managed to keep the company’s relations with labor “generally satisfactory.” He believes one should “treat all employees with fairness, frankness and consideration.” After years of living and working with railway men he is convinced that “the great majority resent being patronized, want to be recognized as self-respecting citizens, and treated accordingly.” He doesn’t claim 100( % success. “We don’t always see eye to eye in matters of monetary reward,” he admits, “but we have always been able to work it out without, disturbance to the service.”

Employees Respect Him

Railway men like D. C., not because he’s one of the boys but because they have a respect and appreciation of his character and standing as a railroad man. His dapper blue suits, frequent bowler hat and restrained indoor manner don’t alter the fact that he’s been a workman all the way through. His mentor was Sir George Bury, whom he still regards as “the best practical railroader of them all.” His knowledge of the railroad is such that, in the West at least, he can look out the car window and say, “We’re 14 miles from such-and-such a place.” It is said that at one time he could watch a freight train go by and afterward list off the number of every car in the train.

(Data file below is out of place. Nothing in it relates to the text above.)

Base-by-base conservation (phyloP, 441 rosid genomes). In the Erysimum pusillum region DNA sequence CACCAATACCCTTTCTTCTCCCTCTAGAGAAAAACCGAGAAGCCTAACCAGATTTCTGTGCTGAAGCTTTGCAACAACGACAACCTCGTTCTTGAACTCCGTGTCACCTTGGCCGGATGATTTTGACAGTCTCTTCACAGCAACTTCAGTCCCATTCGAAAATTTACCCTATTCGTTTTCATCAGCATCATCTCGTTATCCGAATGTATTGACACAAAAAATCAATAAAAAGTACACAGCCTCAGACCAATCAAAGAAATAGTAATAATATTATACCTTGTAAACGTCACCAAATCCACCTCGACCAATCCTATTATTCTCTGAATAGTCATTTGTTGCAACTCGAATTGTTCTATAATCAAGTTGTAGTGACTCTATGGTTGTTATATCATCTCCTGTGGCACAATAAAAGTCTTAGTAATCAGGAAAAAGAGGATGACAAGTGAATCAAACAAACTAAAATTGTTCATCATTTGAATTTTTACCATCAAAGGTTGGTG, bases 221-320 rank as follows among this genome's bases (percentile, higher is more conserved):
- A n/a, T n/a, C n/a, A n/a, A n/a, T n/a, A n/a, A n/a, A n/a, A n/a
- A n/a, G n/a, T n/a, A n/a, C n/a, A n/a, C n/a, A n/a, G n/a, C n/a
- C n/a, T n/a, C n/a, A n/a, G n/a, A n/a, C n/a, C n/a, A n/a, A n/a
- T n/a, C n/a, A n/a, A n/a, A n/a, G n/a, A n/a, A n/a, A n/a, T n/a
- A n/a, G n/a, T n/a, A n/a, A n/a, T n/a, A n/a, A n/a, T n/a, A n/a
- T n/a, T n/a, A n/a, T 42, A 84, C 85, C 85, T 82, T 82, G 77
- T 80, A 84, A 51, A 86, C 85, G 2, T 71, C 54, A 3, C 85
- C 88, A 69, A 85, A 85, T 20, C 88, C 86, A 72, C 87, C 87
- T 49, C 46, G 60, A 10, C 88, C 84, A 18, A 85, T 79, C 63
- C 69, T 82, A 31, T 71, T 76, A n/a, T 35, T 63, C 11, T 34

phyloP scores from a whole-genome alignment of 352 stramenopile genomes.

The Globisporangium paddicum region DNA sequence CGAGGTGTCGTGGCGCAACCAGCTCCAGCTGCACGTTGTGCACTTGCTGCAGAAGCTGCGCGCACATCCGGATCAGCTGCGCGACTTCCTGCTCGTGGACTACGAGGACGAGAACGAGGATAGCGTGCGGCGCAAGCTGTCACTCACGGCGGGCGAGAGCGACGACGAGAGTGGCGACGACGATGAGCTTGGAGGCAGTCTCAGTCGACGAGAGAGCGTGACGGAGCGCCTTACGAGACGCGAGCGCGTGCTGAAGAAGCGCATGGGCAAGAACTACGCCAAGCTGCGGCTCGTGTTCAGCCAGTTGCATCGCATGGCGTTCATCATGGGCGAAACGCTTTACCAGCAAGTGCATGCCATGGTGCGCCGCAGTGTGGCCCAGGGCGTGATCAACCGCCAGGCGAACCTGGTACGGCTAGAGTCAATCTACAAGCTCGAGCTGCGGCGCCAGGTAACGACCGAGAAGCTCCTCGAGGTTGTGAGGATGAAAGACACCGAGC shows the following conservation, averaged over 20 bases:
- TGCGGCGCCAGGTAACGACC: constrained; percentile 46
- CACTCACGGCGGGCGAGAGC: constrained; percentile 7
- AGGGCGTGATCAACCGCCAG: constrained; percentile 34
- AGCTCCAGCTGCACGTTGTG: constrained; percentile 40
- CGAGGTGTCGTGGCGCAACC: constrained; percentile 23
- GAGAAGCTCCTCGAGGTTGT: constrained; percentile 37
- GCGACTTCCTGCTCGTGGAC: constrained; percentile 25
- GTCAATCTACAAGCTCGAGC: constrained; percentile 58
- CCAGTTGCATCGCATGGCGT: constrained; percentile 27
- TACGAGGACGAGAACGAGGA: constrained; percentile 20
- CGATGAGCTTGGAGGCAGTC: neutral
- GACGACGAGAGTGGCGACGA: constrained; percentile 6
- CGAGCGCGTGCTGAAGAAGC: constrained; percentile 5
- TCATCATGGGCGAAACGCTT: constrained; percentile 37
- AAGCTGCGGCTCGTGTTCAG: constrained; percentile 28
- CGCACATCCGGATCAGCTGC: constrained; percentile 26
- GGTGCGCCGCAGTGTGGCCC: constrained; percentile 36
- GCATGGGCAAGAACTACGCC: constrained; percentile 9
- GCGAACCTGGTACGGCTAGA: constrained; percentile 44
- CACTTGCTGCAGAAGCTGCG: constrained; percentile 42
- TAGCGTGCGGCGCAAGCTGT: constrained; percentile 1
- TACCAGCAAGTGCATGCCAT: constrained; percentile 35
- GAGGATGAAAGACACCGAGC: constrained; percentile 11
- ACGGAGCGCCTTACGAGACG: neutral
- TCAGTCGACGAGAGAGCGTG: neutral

Nor is this memory only legend. His son, Jim, tells how when he was a boy playing cricket at school his father knew the batting averages, good points and weaknesses of all the British cricket stars, even though he had never seen a cricket match in his life. Col. R. S. McLaughlin, breeder of thoroughbred racers, was astonished one time on asking the world’s record for the mile to have D. C. Coleman answer promptly with “Equipoise at Arlington Park, 1 min. 34% seconds.”